Christ the King
Yesterday was Christ the King Sunday in the wider church, though I’d forgive you if you weren’t aware—it’s not a holy day we lift up with consistency. We do typically mark this Sunday as the final one in the Christian Year, with this upcoming Sunday being the First Sunday of Advent and the start of a whole new year together. If the gravitational pull of Advent and Christmas wasn’t enough, this Sunday tends to fall around Thanksgiving, which risks it being even more lost in the shuffle. And yet in some ways the whole Christian year, which traces the life of Jesus and the early church, led us to yesterday’s service.
In Advent we read from the prophets and wait expectantly for baby Jesus to be born. He arrives at Christmas and on Epiphany we mark those Magi coming from the East. In January, we follow Jesus’ baptism and then sometime in February or March begin our march toward the cross in Lent. Over Holy Week we trace Jesus’ final steps. We parade triumphantly with palms; we break bread, lift a cup, and wash each other’s feet; we strip the altar in agony; we rest in silence; and come Easter morning, we stand in awe and gratitude for the mystery of resurrection.
Over the Sundays of Easter we trace the disciples’ steps as they encounter their risen Lord and look back on lessons from the Gospels, hearing these stories with “resurrection ears.” At Pentecost we give thanks for the gift of the Holy Spirit and the ways it continues to move among us, and over the many Sundays that follow (about half the year), we focus our attention to what it means to live a life of faith.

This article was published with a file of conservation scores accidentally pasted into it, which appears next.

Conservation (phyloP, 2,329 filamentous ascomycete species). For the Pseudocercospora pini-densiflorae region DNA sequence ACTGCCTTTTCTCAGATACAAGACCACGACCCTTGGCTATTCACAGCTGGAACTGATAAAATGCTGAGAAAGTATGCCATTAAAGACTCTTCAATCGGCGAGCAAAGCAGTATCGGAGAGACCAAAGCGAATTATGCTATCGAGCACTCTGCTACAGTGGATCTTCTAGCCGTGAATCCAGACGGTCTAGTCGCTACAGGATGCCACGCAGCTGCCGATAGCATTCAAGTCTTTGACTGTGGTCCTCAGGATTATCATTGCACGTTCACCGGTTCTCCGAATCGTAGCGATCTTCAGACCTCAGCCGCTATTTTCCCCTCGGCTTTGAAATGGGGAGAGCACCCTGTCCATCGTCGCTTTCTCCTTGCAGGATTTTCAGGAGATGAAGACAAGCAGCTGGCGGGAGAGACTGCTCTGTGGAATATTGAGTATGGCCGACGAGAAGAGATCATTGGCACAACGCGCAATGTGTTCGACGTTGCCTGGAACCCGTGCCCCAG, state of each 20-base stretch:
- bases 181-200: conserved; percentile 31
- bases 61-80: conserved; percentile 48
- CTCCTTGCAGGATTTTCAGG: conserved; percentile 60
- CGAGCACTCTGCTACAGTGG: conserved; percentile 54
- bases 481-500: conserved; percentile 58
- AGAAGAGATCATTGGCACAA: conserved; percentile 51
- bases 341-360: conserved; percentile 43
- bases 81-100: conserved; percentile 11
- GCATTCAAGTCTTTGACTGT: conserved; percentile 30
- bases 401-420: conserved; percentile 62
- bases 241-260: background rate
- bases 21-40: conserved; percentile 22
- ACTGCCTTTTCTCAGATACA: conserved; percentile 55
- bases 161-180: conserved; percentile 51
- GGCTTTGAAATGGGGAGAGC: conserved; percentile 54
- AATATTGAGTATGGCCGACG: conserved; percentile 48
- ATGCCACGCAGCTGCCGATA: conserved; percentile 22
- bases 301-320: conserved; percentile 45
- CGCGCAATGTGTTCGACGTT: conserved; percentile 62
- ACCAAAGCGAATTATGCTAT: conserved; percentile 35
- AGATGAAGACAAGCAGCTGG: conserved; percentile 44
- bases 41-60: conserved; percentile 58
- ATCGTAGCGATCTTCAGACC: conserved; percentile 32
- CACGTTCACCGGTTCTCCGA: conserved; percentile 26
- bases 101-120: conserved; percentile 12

All of which leads us to this Sunday, when, having once again seen and heard and experienced the story of our faith over the course of the year, we confess that Jesus Christ is Lord and no one else. In the earliest days of the church, “Jesus Christ is Lord” was what baptismal candidates would say before being lowered into the water. Baptismal candidates here in our congregation say and do the same. For the early church, to claim Jesus Christ as Lord was to claim that Caesar was not—an act of treason and grounds for a very painful and pubic death. So in a very real sense, the stakes of making such a confession today in Central Georgia are far lower—though it’s good for us to remember the same is not true in other parts of the world. But in the devotional sense, these stakes remain equally high.
There continue to be any number of other people or institutions or nations or ideologies of political parties or candidates or possessions or memories or histories that would claim our allegiance. Caesar still reigns, though often in subtler ways.
Is it too much to say that confessing Jesus is Lord—not simply with our tongues, but with our lives—is every bit as risky, every bit as counter-cultural, every bit as courageous and costly today as it was so long ago? Is it so much easier to say but perhaps harder to live?
I’ll confess, this is a lofty aim for the Sunday after Thanksgiving when our bellies are full with turkey and our hearts are already looking with anticipation to the season ahead.
But in a sense, this Sunday is our “New Years’” in the church, and so it can be a time of taking stock. What of this story we’ve told and walked together over the past year has touched you? What has challenged you? What are you willing to give your life to?
And if you’re not quite sure what to make of it all, that’s okay too. We’ll start telling it again this Sunday.